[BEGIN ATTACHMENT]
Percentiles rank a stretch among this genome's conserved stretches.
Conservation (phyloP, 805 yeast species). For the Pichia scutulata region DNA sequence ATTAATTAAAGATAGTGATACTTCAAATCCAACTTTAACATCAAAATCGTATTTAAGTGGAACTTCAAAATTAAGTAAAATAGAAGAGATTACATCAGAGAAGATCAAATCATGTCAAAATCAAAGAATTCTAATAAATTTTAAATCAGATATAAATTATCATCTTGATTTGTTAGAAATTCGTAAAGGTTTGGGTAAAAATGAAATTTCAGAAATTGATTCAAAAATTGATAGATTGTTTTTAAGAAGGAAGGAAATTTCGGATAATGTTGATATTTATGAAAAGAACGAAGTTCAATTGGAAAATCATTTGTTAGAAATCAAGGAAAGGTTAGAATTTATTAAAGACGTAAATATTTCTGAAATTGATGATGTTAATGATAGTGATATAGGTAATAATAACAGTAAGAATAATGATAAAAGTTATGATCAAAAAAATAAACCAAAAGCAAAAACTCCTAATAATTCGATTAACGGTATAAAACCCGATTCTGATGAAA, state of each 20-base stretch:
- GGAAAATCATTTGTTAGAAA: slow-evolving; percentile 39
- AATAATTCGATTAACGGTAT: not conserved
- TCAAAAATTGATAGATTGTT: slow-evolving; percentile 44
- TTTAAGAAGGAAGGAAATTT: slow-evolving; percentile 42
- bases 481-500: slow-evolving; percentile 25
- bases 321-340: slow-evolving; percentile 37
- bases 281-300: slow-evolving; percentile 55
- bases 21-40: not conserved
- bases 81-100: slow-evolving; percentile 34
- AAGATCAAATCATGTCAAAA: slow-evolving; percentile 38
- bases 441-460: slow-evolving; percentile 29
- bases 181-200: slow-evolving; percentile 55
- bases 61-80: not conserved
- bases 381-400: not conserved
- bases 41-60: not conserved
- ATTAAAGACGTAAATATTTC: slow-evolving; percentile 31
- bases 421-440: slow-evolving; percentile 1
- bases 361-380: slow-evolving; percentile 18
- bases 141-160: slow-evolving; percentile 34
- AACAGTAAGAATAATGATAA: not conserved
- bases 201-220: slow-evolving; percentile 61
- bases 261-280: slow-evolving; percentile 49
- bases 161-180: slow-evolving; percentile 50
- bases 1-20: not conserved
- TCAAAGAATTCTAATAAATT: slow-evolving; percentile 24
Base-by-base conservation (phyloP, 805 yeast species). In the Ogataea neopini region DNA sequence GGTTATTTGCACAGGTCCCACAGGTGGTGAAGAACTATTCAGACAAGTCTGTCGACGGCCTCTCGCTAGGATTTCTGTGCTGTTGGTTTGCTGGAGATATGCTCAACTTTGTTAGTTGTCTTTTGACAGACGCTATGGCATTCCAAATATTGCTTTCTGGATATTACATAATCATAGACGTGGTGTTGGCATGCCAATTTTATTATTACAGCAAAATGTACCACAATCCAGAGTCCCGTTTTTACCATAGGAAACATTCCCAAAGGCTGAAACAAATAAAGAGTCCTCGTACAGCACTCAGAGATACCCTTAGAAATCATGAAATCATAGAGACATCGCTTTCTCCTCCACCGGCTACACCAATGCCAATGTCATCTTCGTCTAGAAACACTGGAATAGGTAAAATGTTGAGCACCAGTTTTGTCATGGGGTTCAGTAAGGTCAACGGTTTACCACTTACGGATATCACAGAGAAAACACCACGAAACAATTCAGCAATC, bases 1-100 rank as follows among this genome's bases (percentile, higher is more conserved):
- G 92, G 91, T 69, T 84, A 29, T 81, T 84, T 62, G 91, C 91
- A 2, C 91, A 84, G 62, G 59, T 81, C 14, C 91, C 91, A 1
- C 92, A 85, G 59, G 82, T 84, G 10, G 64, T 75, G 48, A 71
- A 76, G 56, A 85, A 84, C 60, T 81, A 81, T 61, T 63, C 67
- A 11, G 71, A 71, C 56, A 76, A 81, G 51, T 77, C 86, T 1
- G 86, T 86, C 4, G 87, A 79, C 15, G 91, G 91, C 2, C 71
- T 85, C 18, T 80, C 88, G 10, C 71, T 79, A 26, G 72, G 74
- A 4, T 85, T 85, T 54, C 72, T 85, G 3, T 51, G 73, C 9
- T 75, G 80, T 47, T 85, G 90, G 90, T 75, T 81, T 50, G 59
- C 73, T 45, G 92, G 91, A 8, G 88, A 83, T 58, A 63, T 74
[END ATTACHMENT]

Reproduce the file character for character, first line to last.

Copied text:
Percentiles rank a stretch among this genome's conserved stretches.
Conservation (phyloP, 805 yeast species). For the Pichia scutulata region DNA sequence ATTAATTAAAGATAGTGATACTTCAAATCCAACTTTAACATCAAAATCGTATTTAAGTGGAACTTCAAAATTAAGTAAAATAGAAGAGATTACATCAGAGAAGATCAAATCATGTCAAAATCAAAGAATTCTAATAAATTTTAAATCAGATATAAATTATCATCTTGATTTGTTAGAAATTCGTAAAGGTTTGGGTAAAAATGAAATTTCAGAAATTGATTCAAAAATTGATAGATTGTTTTTAAGAAGGAAGGAAATTTCGGATAATGTTGATATTTATGAAAAGAACGAAGTTCAATTGGAAAATCATTTGTTAGAAATCAAGGAAAGGTTAGAATTTATTAAAGACGTAAATATTTCTGAAATTGATGATGTTAATGATAGTGATATAGGTAATAATAACAGTAAGAATAATGATAAAAGTTATGATCAAAAAAATAAACCAAAAGCAAAAACTCCTAATAATTCGATTAACGGTATAAAACCCGATTCTGATGAAA, state of each 20-base stretch:
- GGAAAATCATTTGTTAGAAA: slow-evolving; percentile 39
- AATAATTCGATTAACGGTAT: not conserved
- TCAAAAATTGATAGATTGTT: slow-evolving; percentile 44
- TTTAAGAAGGAAGGAAATTT: slow-evolving; percentile 42
- bases 481-500: slow-evolving; percentile 25
- bases 321-340: slow-evolving; percentile 37
- bases 281-300: slow-evolving; percentile 55
- bases 21-40: not conserved
- bases 81-100: slow-evolving; percentile 34
- AAGATCAAATCATGTCAAAA: slow-evolving; percentile 38
- bases 441-460: slow-evolving; percentile 29
- bases 181-200: slow-evolving; percentile 55
- bases 61-80: not conserved
- bases 381-400: not conserved
- bases 41-60: not conserved
- ATTAAAGACGTAAATATTTC: slow-evolving; percentile 31
- bases 421-440: slow-evolving; percentile 1
- bases 361-380: slow-evolving; percentile 18
- bases 141-160: slow-evolving; percentile 34
- AACAGTAAGAATAATGATAA: not conserved
- bases 201-220: slow-evolving; percentile 61
- bases 261-280: slow-evolving; percentile 49
- bases 161-180: slow-evolving; percentile 50
- bases 1-20: not conserved
- TCAAAGAATTCTAATAAATT: slow-evolving; percentile 24
Base-by-base conservation (phyloP, 805 yeast species). In the Ogataea neopini region DNA sequence GGTTATTTGCACAGGTCCCACAGGTGGTGAAGAACTATTCAGACAAGTCTGTCGACGGCCTCTCGCTAGGATTTCTGTGCTGTTGGTTTGCTGGAGATATGCTCAACTTTGTTAGTTGTCTTTTGACAGACGCTATGGCATTCCAAATATTGCTTTCTGGATATTACATAATCATAGACGTGGTGTTGGCATGCCAATTTTATTATTACAGCAAAATGTACCACAATCCAGAGTCCCGTTTTTACCATAGGAAACATTCCCAAAGGCTGAAACAAATAAAGAGTCCTCGTACAGCACTCAGAGATACCCTTAGAAATCATGAAATCATAGAGACATCGCTTTCTCCTCCACCGGCTACACCAATGCCAATGTCATCTTCGTCTAGAAACACTGGAATAGGTAAAATGTTGAGCACCAGTTTTGTCATGGGGTTCAGTAAGGTCAACGGTTTACCACTTACGGATATCACAGAGAAAACACCACGAAACAATTCAGCAATC, bases 1-100 rank as follows among this genome's bases (percentile, higher is more conserved):
- G 92, G 91, T 69, T 84, A 29, T 81, T 84, T 62, G 91, C 91
- A 2, C 91, A 84, G 62, G 59, T 81, C 14, C 91, C 91, A 1
- C 92, A 85, G 59, G 82, T 84, G 10, G 64, T 75, G 48, A 71
- A 76, G 56, A 85, A 84, C 60, T 81, A 81, T 61, T 63, C 67
- A 11, G 71, A 71, C 56, A 76, A 81, G 51, T 77, C 86, T 1
- G 86, T 86, C 4, G 87, A 79, C 15, G 91, G 91, C 2, C 71
- T 85, C 18, T 80, C 88, G 10, C 71, T 79, A 26, G 72, G 74
- A 4, T 85, T 85, T 54, C 72, T 85, G 3, T 51, G 73, C 9
- T 75, G 80, T 47, T 85, G 90, G 90, T 75, T 81, T 50, G 59
- C 73, T 45, G 92, G 91, A 8, G 88, A 83, T 58, A 63, T 74